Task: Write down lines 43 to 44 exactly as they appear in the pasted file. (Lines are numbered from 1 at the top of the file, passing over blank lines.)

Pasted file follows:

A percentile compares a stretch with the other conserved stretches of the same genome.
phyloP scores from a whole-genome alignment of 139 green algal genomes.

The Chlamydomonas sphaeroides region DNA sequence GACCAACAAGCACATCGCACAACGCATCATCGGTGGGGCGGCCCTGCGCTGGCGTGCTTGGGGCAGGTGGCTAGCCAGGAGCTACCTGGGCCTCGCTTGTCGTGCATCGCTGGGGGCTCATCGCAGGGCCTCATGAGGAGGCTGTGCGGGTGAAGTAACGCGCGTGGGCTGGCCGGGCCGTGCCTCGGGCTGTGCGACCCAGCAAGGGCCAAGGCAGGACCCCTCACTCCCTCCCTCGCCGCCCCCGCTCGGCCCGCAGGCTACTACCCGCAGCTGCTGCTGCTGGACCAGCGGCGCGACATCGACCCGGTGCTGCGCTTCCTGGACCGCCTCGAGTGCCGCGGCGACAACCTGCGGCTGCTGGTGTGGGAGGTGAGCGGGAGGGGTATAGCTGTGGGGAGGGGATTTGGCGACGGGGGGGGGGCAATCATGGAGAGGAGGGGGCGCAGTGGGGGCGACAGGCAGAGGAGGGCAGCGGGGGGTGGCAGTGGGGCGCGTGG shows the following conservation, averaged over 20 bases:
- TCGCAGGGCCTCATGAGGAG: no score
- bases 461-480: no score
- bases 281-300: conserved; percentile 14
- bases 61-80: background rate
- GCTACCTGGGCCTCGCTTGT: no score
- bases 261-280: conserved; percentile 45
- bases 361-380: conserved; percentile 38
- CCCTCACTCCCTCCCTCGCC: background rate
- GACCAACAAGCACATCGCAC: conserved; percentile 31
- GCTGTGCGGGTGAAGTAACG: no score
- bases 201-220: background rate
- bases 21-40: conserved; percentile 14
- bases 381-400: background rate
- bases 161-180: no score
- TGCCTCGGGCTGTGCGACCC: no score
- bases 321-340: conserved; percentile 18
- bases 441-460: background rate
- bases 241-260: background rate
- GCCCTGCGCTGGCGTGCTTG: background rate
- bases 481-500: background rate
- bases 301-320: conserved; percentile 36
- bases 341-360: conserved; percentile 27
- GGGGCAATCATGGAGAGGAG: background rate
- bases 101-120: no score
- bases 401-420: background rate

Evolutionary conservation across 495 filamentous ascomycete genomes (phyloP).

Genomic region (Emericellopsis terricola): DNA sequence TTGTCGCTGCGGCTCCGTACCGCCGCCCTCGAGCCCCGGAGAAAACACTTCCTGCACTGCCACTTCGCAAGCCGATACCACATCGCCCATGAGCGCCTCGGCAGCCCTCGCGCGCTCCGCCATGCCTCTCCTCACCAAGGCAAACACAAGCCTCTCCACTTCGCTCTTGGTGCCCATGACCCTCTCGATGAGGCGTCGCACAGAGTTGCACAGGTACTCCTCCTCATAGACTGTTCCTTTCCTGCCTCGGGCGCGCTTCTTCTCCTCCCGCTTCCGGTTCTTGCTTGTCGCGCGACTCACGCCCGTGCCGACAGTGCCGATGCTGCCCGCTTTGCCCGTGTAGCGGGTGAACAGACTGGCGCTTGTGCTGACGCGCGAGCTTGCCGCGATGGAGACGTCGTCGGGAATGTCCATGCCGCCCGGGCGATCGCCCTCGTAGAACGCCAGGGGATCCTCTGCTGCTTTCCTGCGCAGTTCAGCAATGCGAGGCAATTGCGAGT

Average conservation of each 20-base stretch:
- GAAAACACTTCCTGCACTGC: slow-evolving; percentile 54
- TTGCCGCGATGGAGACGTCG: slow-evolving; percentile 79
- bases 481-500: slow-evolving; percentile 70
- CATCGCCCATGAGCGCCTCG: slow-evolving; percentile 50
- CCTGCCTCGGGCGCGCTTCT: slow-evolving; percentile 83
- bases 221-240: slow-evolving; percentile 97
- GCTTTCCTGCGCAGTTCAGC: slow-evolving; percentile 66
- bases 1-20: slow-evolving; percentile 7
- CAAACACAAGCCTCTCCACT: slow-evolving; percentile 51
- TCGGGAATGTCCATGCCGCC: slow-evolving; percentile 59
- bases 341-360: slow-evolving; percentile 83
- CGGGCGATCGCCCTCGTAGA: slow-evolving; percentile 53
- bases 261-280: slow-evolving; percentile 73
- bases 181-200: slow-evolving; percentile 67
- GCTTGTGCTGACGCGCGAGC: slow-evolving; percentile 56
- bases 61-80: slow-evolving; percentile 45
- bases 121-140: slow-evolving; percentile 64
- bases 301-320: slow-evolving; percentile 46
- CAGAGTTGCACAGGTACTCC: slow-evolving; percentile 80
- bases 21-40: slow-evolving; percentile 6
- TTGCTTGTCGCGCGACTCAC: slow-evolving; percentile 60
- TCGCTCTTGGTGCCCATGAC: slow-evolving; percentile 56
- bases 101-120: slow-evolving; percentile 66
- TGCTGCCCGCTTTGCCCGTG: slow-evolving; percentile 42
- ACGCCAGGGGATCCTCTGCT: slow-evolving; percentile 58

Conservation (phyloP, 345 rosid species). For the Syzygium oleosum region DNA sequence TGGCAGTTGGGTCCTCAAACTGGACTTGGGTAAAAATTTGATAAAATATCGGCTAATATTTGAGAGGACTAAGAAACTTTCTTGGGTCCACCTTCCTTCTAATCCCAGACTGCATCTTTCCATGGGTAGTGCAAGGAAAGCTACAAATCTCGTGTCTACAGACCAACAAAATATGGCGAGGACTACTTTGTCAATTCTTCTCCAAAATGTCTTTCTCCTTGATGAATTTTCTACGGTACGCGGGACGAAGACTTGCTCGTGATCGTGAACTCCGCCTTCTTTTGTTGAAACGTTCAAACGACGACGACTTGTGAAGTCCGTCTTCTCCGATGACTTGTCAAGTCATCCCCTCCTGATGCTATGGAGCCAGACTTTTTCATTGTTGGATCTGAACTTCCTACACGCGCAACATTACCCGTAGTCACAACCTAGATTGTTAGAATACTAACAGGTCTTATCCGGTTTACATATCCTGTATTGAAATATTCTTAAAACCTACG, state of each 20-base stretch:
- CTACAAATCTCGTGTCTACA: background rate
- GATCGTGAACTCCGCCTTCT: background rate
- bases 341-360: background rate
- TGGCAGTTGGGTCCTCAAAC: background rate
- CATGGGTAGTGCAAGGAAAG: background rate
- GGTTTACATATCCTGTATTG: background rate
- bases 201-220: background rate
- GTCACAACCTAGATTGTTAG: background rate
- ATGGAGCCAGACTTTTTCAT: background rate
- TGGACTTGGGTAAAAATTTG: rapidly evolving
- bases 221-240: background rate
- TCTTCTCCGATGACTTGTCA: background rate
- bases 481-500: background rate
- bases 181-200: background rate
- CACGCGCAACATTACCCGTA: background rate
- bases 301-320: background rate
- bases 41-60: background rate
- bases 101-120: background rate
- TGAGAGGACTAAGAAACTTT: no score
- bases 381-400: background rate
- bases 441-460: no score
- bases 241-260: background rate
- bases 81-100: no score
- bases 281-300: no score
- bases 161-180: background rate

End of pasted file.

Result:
- CGGGCGATCGCCCTCGTAGA: slow-evolving; percentile 53
- bases 261-280: slow-evolving; percentile 73